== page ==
Local Foods Connection Blog

Local foods, hunger relief, sustainable agriculture

Client Response to Waging A Living August 14, 2007

Filed under: Uncategorized — localfoodsconnection @ 5:18 pm

Below is a response written by a Local Foods Connection client after viewing the documentary “Waging a Living” by filmmaker Roger Weisberg. Learn more about the movie at the following link:

 http://www.pbs.org/pov/pov2006/wagingaliving/

“Waging A Living” is a great reality check and I’ll share it with friends. The real time life stories of four individuals were compelling and beautiful in their earnest depictions of strength and determination. I was moved by the matter-of-fact courage each person demonstrated, in the act of revealing his or her economic and spiritual vulnerability. These are brave, honest people!

It was heartening to see my own experiences and those of close friends reflected in validated in this work of a compassionate filmmaker.

I was impressed that all four individuals were engaged in work they found meaningful and worthwhile, and each was skilled in his or her respective field. Yet no one was receiving just compensation, even as each persevered in employment as care-giver or service provider.

All four individuals were parents, and in three of the four cases, the majority of earning went directly toward shelter, food and complete care of their families, sometimes including grandchildren.

All four parents faced trying to support their families on a wage insufficient to adequately support themselves individually.

The system we currently live within employs an infrastructure that actively and intentionally undervalues and barely compensates the work performed by caregivers and service workers.

Seemingly without consciousness or conscience, commerce proceeds. Those at the top of the economic pyramid pretend they stand on moral high ground, while pursuing the BOTTOM-LINE. And those at the lower end of our capitalist society, inevitable struggle against impossible odds.

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Meet Adam Boswell, Des Moines Area Coordinator August 3, 2007

Filed under: Uncategorized — localfoodsconnection @ 10:53 pm

Hi!  I grew up on a family farm in southwest Iowa, so I’ve been involved in agriculture for as long as I can remember.  I love being close to the land. This may sound strange to those who have not had the experience of working the soil and growing their own food, but being a part of that process of life can really connect you to your sustenance -- farming can be a very spiritual experience.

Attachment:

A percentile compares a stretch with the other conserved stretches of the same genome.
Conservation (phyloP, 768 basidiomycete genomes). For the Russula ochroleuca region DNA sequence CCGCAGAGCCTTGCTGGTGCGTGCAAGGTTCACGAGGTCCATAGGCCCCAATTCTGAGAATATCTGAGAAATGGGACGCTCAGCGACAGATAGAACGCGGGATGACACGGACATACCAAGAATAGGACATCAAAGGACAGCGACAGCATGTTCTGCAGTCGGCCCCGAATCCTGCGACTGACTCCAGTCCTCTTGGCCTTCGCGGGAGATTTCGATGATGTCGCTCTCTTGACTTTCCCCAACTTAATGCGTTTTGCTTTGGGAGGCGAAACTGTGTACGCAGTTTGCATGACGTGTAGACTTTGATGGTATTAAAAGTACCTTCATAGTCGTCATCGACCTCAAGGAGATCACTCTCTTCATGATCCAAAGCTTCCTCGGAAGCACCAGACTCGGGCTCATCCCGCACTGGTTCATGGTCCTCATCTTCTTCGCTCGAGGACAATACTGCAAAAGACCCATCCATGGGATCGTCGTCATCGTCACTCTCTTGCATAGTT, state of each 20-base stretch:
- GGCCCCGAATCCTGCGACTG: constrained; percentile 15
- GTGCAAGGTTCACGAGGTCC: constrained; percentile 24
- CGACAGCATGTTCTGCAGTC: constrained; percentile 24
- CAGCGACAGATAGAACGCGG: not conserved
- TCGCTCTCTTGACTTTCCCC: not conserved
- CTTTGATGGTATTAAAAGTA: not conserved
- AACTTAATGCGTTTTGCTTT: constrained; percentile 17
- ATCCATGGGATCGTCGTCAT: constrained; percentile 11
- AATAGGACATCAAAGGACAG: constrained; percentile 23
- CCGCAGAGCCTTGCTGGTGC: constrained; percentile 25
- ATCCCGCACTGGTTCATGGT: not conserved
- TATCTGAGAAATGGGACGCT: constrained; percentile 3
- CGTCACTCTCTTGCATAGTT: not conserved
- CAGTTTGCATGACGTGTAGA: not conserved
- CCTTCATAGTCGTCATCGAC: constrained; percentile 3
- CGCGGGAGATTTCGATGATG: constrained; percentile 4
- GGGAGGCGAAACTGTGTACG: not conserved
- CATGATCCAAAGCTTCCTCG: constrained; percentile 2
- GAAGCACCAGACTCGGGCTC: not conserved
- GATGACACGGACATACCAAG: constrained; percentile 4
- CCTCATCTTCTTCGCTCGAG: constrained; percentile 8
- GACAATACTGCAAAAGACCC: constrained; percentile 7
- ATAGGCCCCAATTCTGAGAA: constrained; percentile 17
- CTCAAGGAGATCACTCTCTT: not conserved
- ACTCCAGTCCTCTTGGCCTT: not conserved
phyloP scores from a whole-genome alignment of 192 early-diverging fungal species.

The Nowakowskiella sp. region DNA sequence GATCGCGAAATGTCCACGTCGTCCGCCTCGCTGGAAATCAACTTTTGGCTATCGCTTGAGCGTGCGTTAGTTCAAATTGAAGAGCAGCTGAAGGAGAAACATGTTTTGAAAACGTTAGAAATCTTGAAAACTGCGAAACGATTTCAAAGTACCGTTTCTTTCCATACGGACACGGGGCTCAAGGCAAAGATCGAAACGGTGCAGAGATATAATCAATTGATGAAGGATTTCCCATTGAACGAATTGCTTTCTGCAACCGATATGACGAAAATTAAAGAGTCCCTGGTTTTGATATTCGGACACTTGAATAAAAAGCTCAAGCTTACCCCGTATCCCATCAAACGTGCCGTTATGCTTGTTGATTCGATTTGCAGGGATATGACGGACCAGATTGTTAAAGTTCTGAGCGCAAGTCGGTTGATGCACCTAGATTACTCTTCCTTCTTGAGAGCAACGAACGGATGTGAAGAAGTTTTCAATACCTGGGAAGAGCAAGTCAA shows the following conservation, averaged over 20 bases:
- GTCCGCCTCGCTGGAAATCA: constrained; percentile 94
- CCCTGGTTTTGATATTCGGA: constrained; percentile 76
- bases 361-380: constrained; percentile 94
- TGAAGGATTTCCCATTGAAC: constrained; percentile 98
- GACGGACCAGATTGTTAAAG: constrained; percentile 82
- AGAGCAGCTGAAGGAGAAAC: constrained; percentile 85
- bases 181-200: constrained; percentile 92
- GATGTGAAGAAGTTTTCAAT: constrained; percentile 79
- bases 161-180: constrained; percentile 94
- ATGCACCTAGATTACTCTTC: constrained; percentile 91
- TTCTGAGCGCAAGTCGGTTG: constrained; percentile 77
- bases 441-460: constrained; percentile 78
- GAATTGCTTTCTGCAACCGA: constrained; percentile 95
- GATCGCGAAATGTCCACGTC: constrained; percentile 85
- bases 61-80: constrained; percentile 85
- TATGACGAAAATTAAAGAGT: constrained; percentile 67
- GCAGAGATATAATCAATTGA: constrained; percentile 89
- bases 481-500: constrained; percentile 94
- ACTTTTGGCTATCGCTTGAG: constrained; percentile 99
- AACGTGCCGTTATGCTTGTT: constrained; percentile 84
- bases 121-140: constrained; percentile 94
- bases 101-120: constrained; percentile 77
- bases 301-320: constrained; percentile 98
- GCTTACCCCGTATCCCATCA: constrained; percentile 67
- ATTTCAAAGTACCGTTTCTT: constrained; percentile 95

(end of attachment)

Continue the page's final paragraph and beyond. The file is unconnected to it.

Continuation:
Nostalgia aside, the economics of agriculture are now changing in a way should concern everyone who eats.  Where farming was at one time primarily controlled by farmers, more power and money are ceded to agricultural conglomerates each year.  In most cases, farmers no longer own the land, crops, or livestock that they work with.  Big farms are getting bigger, and small family farms are dying out.  Productivity has come to depend more on the pesticides, petrochemicals, and genetic engineering from large corporations than on the laborers in the fields. There are definitely advantages to this.  Food is now cheaper than it has ever been.  A single American farmer today (with the help of chemicals and gene splicing) can feed 100 people.  There is no question that industrialized agriculture is much more efficient than the old farm-family system could ever dream of being.

So, does that mean it’s a good thing? Unfortunately not.  There’s an old adage that states “absolute power corrupts absolutely”.  History has demonstrated the truth in this statement time and time again.  When any individual (or company) has so much control over the market that they can set prices and production levels to whatever they like, they usually will use this power to their own advantage. The agricultural conglomerates have already started doing this.